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'Prison Life nuh nice' - Converted gunman lays it on the line for Sandy Bay Youth

Published:Thursday | June 30, 2016 | 6:13 AMCecelia Campbell Livingston

SANDY BAY. Clarendon:

While the children played and enjoyed themselves on the grounds of Green Park All-Age School in Sandy Bay, Clarendon, some youth had their eyes opened to the cold hard facts of life at a men's forum held inside one of the classrooms.

Troy Cameron, ex-prisoner, now pastor of a church in Waterhouse, Kingston, held the roomful of men entranced as he bared his soul about the mistakes he made, urging them to avoid the same trap.

"Education works. I couldn't read and write and mi touch road, grab chain, pick pocket fi buy Nike Air," he said, speaking about a journey that saw him spending 17 years of his life in and out of prison.

Cameron is now thanking God he removed himself from the "generational curse" of being born into a family where his brother and uncle were gunmen.

"All that was on my mind was to become a gunman. From age 12, I was given crocus bags of rifles to keep and care and I start to hold corner with Sandokan and Natty Morgan (renowned gunmen who are now dead). Mi never learn anyting mi did dunce like bat. Man a gi mi gun fi traffic," he said of his former lifestyle, which saw him being shot three times.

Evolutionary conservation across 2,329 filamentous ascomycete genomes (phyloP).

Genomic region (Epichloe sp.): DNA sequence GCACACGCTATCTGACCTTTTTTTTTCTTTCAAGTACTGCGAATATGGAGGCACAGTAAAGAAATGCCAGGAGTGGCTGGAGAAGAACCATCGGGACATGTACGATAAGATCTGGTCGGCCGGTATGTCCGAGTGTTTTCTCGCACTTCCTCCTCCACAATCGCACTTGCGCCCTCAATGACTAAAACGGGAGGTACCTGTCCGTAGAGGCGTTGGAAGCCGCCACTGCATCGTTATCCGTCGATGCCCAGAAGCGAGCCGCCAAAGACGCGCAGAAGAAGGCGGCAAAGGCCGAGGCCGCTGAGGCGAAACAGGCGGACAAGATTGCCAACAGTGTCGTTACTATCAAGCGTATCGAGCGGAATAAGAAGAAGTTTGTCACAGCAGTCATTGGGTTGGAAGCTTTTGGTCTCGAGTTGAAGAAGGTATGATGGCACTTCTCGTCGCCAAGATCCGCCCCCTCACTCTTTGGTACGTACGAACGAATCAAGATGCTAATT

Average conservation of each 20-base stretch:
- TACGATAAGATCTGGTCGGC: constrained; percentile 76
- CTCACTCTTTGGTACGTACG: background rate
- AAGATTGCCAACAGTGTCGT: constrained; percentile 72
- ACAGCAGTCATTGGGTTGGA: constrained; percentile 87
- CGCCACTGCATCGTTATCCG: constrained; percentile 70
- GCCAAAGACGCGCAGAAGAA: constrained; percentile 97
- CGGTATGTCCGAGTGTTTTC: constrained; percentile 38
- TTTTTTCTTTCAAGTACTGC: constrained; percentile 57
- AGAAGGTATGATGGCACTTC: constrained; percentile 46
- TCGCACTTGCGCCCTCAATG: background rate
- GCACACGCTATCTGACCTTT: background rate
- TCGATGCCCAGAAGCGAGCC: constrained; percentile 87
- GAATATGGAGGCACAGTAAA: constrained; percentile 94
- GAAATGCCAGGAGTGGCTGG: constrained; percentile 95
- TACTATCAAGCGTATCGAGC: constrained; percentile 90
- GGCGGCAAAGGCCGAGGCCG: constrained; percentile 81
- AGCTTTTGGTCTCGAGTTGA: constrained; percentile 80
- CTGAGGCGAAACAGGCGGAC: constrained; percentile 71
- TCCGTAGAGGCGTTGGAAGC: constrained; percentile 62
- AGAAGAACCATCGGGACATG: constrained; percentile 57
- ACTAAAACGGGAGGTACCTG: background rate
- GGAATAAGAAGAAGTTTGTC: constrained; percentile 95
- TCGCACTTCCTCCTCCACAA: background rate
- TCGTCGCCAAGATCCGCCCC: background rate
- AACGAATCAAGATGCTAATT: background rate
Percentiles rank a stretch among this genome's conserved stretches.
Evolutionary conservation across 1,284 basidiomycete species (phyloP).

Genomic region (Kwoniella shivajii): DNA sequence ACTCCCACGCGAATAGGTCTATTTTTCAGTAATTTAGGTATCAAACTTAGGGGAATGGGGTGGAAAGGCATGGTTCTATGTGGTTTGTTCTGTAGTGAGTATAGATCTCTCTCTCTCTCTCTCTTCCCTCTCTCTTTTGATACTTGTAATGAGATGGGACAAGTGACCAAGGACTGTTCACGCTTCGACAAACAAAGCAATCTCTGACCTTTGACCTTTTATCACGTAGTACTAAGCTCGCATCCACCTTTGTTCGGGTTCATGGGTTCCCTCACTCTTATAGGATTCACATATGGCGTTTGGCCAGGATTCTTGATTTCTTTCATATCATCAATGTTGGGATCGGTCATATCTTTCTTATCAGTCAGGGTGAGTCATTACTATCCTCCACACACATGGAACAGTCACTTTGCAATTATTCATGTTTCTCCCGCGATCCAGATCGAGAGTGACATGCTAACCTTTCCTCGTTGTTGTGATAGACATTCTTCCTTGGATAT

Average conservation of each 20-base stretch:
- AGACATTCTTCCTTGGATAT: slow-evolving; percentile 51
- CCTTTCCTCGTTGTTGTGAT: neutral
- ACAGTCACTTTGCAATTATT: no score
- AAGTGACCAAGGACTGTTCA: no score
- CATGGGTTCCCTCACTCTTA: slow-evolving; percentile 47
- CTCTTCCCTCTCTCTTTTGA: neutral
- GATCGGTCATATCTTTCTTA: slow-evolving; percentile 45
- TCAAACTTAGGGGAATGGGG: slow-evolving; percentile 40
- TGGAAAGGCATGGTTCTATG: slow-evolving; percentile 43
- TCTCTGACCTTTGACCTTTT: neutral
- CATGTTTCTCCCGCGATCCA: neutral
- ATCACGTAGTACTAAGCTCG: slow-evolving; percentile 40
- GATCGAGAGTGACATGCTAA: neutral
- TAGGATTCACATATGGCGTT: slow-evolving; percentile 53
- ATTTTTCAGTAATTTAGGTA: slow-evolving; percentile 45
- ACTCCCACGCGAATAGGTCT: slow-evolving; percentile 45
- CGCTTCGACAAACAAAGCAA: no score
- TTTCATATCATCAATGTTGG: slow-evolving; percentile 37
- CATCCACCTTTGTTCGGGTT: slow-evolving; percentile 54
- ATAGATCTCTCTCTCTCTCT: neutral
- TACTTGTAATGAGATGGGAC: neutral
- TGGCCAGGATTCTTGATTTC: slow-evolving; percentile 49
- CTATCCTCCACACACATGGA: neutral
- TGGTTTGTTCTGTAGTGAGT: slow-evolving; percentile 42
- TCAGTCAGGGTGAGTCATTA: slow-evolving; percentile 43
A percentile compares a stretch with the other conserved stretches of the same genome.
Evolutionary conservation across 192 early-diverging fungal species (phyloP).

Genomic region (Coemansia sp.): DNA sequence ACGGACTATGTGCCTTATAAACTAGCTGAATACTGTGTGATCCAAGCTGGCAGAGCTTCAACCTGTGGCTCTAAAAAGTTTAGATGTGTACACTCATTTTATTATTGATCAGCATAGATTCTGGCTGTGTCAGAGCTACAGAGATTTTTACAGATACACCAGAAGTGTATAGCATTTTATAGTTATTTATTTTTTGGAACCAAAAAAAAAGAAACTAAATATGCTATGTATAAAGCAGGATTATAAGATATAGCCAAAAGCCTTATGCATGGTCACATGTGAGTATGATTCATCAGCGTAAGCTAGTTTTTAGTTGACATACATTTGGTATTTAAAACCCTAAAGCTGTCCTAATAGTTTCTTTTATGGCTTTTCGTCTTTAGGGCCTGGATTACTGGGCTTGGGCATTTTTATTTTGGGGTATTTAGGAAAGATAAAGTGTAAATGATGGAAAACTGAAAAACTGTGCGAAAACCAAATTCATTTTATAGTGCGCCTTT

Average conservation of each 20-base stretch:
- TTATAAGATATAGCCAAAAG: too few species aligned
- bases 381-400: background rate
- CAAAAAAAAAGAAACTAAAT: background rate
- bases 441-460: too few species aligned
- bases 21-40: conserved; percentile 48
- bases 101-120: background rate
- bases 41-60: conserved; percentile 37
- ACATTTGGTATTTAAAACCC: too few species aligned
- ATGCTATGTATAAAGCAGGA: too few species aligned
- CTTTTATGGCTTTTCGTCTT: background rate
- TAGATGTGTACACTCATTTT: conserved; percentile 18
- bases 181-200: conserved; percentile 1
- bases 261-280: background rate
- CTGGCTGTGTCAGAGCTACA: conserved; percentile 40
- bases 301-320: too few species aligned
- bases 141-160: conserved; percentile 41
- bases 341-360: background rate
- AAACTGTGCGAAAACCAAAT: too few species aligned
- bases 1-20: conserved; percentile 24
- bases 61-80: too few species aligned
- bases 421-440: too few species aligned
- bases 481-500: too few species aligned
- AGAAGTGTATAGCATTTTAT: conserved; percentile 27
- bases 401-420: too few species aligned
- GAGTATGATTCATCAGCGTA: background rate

According to Cameron, he was shot by police twice.

"Yuh a bad man? Prison life nuh nice," he said, going into graphic details on what it took to survive in prison. While he told them about the cramped space, the cellmates who were easily offended if they thought you dissed them and were just as ready to kill.

There was no holds barred as he spoke about the sanitary condition and relieving himself in cramped surroundings.

While Cameron spoke, all eyes were riveted on him, not even the outside activities which before drew their eyes away could compete as he spoke.

Now married with two children, Cameron is back in the prison system this time to minister to inmates.

Cameron was speaking at the Men's Forum which came under the Operation Hope initiative in Clarendon, commissioned by Senior Superintendent of Police Fitz Bailey, commander of the Clarendon Police Division, in association with the Errol Rattray Evangelistic Association and May Pen Ministers' Fraternal.

The month-long operation in the parish concluded on Sunday night with a gospel explosion at the JC Cooke parking lot in Sandy Bay, which saw some powerful testimonies and performances from gospel artistes such as Edwin Myers and Bro Cash.

Rattray also implored them to put their trust in God and not "chariots".

Commenting on the outreach, SSP Fitz Bailey said it was early days yet to see the results being anticipated.

"I think the month of activities reached some people. We will continue our efforts with constant focus in these areas as the interaction continues," he said.

Bailey said that in the coming weeks, meetings will be held with the partners to do a review and make plans to possibly go into other areas such as Rocky Point and York Town.

rural@gleanerjm.com